New Ways MDs, NPs, and PAs Can Work Together

Harriet Edleson


December 21, 2011

In This Article


Many doctors already rely on nurse practitioners (NPs) and physician assistants (PAs) to handle routine tasks such as ordering and interpreting labs, taking medical histories, and doing physicals.

Yet, they may not be aware that NPs and PAs can fulfill roles that range from prevention and patient education to patient engagement, working with a care team, and having their own panel of patients.

NP and PA functions vary according to setting and patient population, says Jean Johnson, dean and professor at George Washington University School of Nursing in Washington, DC. Their responsibilities also depend, to some degree, on state laws that govern the amount of autonomy they have in a particular state.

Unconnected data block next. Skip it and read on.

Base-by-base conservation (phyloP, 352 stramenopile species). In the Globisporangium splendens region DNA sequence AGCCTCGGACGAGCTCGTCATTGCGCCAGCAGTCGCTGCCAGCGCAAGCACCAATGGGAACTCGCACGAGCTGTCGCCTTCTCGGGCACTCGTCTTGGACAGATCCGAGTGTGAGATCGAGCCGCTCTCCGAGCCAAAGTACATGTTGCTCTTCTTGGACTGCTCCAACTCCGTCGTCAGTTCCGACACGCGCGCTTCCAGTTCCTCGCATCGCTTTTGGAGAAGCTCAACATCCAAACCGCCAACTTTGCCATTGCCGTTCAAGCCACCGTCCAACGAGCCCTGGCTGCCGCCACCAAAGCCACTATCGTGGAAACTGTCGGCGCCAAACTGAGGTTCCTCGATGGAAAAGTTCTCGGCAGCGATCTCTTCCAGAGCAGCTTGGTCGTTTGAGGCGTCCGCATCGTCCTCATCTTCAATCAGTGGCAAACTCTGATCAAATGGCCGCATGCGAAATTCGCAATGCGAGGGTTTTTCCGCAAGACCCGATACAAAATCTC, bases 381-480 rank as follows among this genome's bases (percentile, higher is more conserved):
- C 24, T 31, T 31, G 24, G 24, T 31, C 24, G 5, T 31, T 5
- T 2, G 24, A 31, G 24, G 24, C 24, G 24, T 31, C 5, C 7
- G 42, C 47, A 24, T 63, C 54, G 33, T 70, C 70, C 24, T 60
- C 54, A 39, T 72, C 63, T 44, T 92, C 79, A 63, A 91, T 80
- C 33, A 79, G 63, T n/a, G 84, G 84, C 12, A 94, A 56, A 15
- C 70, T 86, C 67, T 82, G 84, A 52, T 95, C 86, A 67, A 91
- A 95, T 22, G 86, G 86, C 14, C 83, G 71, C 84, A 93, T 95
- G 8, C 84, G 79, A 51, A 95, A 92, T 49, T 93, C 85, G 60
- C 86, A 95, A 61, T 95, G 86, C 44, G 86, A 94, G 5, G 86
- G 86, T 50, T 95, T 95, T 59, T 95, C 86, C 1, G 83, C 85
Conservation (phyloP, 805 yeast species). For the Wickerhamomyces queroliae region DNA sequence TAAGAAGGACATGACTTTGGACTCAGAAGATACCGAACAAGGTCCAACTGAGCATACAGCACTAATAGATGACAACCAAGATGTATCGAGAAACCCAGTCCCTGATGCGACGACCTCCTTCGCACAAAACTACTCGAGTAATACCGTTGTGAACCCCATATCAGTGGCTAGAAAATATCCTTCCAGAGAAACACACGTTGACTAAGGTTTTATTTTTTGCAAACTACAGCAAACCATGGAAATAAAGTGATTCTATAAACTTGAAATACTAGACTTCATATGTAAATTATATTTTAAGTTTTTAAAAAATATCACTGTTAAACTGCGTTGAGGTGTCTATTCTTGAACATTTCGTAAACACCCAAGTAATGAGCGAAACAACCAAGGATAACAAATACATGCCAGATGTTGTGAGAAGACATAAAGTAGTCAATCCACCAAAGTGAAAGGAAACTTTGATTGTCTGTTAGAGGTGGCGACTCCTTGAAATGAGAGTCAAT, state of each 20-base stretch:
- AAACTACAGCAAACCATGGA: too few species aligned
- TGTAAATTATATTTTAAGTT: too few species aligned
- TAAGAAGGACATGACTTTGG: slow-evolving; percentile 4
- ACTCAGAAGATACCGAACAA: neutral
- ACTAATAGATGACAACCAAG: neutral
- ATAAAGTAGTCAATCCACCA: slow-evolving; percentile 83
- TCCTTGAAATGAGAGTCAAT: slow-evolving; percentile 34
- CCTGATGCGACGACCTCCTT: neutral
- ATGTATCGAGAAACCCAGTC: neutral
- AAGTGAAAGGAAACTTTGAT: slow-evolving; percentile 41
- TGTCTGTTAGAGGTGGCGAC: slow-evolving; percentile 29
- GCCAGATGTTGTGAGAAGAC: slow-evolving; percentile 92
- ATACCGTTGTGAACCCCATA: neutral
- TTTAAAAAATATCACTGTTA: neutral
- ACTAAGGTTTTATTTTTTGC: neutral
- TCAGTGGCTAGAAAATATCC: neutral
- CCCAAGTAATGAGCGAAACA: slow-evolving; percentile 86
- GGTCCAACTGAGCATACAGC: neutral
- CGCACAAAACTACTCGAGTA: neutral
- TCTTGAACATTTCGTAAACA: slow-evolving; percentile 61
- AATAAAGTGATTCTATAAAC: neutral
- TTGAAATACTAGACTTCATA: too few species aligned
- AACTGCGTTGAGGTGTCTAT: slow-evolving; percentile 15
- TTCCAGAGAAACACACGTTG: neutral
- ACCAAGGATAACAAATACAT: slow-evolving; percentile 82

NPs and PAs can be highly effective in a primary care setting, where behaviors such as smoking, excessive alcohol consumption, lack of exercise, and unhealthy diets are often addressed. Because they are trained as generalists, not specialists, PAs are the ideal people to work with patients on compliance issues, says Robert Wooten, president of the American Academy of Physician Assistants, based in Alexandria, Viriginia.

"For example, are patients taking their blood pressure medicine and if not, why not? If they are smoking, will they participate in a tobacco-cessation program? Brief interventions can be effective in changing one health behavior or multiple risk behaviors that contribute to disease," says Wooten.


Comments on Medscape are moderated and should be professional in tone and on topic. You must declare any conflicts of interest related to your comments and responses. Please see our Commenting Guide for further information. We reserve the right to remove posts at our sole discretion.